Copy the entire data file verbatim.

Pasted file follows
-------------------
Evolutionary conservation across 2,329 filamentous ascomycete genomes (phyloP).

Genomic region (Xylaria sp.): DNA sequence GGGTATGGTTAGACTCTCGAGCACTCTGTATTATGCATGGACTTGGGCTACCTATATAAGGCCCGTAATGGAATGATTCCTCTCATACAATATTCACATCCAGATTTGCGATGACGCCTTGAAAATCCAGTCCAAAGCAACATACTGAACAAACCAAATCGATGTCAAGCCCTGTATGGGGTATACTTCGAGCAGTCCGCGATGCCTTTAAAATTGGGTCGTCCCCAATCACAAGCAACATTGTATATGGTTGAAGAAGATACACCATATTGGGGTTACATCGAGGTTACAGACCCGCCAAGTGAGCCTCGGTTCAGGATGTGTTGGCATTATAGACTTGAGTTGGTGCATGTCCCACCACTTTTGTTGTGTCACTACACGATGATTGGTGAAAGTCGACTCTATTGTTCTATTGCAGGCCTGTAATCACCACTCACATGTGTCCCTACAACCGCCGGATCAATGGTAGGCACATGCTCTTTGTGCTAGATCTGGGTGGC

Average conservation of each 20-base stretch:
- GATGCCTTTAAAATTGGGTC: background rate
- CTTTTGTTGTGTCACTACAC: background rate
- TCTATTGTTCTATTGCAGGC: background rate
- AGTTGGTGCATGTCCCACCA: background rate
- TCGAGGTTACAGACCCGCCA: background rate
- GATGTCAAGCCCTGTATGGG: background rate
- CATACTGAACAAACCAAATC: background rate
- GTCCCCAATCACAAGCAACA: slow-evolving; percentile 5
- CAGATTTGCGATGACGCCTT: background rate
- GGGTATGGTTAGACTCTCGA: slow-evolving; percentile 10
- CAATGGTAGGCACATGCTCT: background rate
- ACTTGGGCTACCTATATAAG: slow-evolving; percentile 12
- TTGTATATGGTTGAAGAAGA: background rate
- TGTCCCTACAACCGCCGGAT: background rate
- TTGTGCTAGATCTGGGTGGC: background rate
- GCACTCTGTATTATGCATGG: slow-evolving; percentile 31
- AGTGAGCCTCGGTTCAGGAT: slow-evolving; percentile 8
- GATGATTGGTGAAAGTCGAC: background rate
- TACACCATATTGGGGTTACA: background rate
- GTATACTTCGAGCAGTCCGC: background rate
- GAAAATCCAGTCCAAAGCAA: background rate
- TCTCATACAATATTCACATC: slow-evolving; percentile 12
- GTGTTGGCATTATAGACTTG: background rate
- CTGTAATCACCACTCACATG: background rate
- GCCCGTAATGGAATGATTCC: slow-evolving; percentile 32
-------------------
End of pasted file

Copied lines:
Evolutionary conservation across 2,329 filamentous ascomycete genomes (phyloP).

Genomic region (Xylaria sp.): DNA sequence GGGTATGGTTAGACTCTCGAGCACTCTGTATTATGCATGGACTTGGGCTACCTATATAAGGCCCGTAATGGAATGATTCCTCTCATACAATATTCACATCCAGATTTGCGATGACGCCTTGAAAATCCAGTCCAAAGCAACATACTGAACAAACCAAATCGATGTCAAGCCCTGTATGGGGTATACTTCGAGCAGTCCGCGATGCCTTTAAAATTGGGTCGTCCCCAATCACAAGCAACATTGTATATGGTTGAAGAAGATACACCATATTGGGGTTACATCGAGGTTACAGACCCGCCAAGTGAGCCTCGGTTCAGGATGTGTTGGCATTATAGACTTGAGTTGGTGCATGTCCCACCACTTTTGTTGTGTCACTACACGATGATTGGTGAAAGTCGACTCTATTGTTCTATTGCAGGCCTGTAATCACCACTCACATGTGTCCCTACAACCGCCGGATCAATGGTAGGCACATGCTCTTTGTGCTAGATCTGGGTGGC

Average conservation of each 20-base stretch:
- GATGCCTTTAAAATTGGGTC: background rate
- CTTTTGTTGTGTCACTACAC: background rate
- TCTATTGTTCTATTGCAGGC: background rate
- AGTTGGTGCATGTCCCACCA: background rate
- TCGAGGTTACAGACCCGCCA: background rate
- GATGTCAAGCCCTGTATGGG: background rate
- CATACTGAACAAACCAAATC: background rate
- GTCCCCAATCACAAGCAACA: slow-evolving; percentile 5
- CAGATTTGCGATGACGCCTT: background rate
- GGGTATGGTTAGACTCTCGA: slow-evolving; percentile 10
- CAATGGTAGGCACATGCTCT: background rate
- ACTTGGGCTACCTATATAAG: slow-evolving; percentile 12
- TTGTATATGGTTGAAGAAGA: background rate
- TGTCCCTACAACCGCCGGAT: background rate
- TTGTGCTAGATCTGGGTGGC: background rate
- GCACTCTGTATTATGCATGG: slow-evolving; percentile 31
- AGTGAGCCTCGGTTCAGGAT: slow-evolving; percentile 8
- GATGATTGGTGAAAGTCGAC: background rate
- TACACCATATTGGGGTTACA: background rate
- GTATACTTCGAGCAGTCCGC: background rate
- GAAAATCCAGTCCAAAGCAA: background rate
- TCTCATACAATATTCACATC: slow-evolving; percentile 12
- GTGTTGGCATTATAGACTTG: background rate
- CTGTAATCACCACTCACATG: background rate
- GCCCGTAATGGAATGATTCC: slow-evolving; percentile 32